Chris Larsen, founder of Ripple, has found an ally with Greenpeace to attack bitcoin. He wants Bitcoin to move away from proof-of-work mining and become more energy efficient. For this they have launched the campaign “Change the Code, Not the Climate” with several climate activists.
The campaign will buy ads in various magazines over the next month. Greenpeace, the Environmental Working Group and some local activist groups rely on their millions of members to share the message.
Change the code, not the weather
Michael Brune leads the campaign and says that they have already had success with “Change the code, not the weather”.
“We are in this campaign for the long haul, but we hope, especially as Bitcoin is now funded by entities and individuals who care about climate change, that we can force leaders to accept that this is an issue that needs to be addressed,” he said. Brune. . “Goldman Sachs, BlackRock, PayPal, Venmo, Fidelity, there are a lot of companies that we hope to help with that.”
Bitcoin has no central leadership
Brune may be confusing bitcoin with another currency like XRP, where Ripple is in charge. Bitcoin is leaderless and completely decentralized. There is no CEO you can go to and no one is at the top of the pyramid. Also, the mentioned companies do not have much to do with bitcoin mining.
However, the campaign has the support of several sectors. According to Brune, frustration is mounting in some areas of the US where bitcoin miners are located. He says there are complaints about the noise, but he has to come up with something substantial if he wants to convince the public of his campaign.
not green enough
Last year, China banned bitcoin mining, after which a large number of miners moved to the United States. Almost all US bitcoin miners promise to mine completely green, but that’s not enough, according to Larsen.
Ultimately, he says, bitcoiners are incentivized to find and use energy as cheaply as possible, not to keep mining green. He is right, but he forgets that green energy is usually the cheapest. Not surprisingly, most miners are attracted to areas such as hydroelectric power plants.
To reinforce his point, he naturally mentions Russia. Larsen fantasizes that Russia can use all its cheap energy to persuade bitcoin miners to come to Russia.
Ethereum and proof of stake
Larsen says that bitcoin can change code through a soft or hard fork. A soft fork would mean that there is still only one blockchain. A hard fork splits Bitcoin into two separate networks, one supporting miners and the other with a different code, perhaps proof of stake.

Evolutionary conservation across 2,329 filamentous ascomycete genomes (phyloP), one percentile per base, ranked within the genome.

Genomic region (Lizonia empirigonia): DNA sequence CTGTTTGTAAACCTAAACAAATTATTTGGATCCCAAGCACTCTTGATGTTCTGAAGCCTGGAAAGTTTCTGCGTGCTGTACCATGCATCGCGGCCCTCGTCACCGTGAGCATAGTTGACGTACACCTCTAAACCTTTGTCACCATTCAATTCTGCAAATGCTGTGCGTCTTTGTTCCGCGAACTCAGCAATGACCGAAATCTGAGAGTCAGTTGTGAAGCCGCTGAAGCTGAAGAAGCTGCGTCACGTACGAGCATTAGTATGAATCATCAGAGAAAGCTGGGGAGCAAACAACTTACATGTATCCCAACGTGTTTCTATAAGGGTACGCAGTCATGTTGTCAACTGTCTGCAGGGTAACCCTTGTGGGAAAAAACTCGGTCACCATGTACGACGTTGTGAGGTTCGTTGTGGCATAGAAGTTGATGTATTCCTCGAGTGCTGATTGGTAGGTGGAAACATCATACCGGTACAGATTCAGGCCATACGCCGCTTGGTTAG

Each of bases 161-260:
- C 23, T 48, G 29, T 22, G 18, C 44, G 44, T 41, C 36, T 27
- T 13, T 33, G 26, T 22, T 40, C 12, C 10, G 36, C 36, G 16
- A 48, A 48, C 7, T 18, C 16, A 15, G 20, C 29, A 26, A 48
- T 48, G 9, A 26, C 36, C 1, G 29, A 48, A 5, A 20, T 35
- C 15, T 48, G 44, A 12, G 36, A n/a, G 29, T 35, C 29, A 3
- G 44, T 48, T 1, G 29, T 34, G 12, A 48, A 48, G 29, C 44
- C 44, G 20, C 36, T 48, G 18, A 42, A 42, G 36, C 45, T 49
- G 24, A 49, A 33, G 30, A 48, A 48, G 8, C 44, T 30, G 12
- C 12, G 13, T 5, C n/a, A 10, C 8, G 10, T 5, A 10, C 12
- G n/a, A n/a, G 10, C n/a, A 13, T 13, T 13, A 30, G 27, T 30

Ethereum is preparing for the meltdown, a major software update that will make the network more energy efficient. At the moment, the Ethereum network uses miners to approve proof-of-work transactions, just like Bitcoin. But within a few months, Ethereum could switch to another method called proof-of-stake, which, according to Vitalik Buterin, will reduce energy consumption by 99%.
Larsen believes that bitcoiners should see the changes in Ethereum. “With the change from Ethereum, Bitcoin is really the outsider. Some of the newer protocols, like Solana and Cardano, are based on low power consumption.”
The Ripple boss owns bitcoin, ethereum and XRP and says he has invested $5 million to fund the campaign.
“I want to see Bitcoin and Ethereum succeed.”
The importance of proof of work
Larsen’s opinion is not a new opinion. Proof-of-work gets a lot of flak, but proof-of-work criticism is the same as bitcoin’s criticism. Bitcoin would no longer be bitcoin if they moved away from this system.
The purpose of the proof of work is to create an irrefutable financial history. When two stories compete, the one with the most work wins. This is called the Nakamoto consensus and it is, by definition, the truth.
This works because doing work costs energy. You can’t avoid this and you can’t lie about it. You will be rewarded for the work you have done, for your proof of work. In the case of bitcoin, doing work means providing computing power. This computing power is used for the simplest thing there is, namely betting on a number. Each bet is a bet in itself, you are not making any progress with your previous attempts.
Building trustworthy bridges
Gigi is the author of the book 21 Lessons What I Learned From Falling Down the Bitcoin Rabbit Hole, and he explains this:
“This computing is the only bridge between the information realm and the physical realm. When we deal with information, we only have information and the transformation of information: calculation.
Calculations require energy. The energy is the bridge. The energy is real. Remove this bridge to the physical world and you are left in fantasy land: you don’t know what really happened. You will have to trust others to tell you what happened. You can’t check it yourself. You have to trust trust.”
Proof of work is not only useful, but absolutely necessary for bitcoin. Reliable digital money can not do without. You always need an anchor to the physical realm. Without this anchor, the transaction history is not evident and you cannot trust it 100%. gigi close off:
“Energy is the only anchor we have.”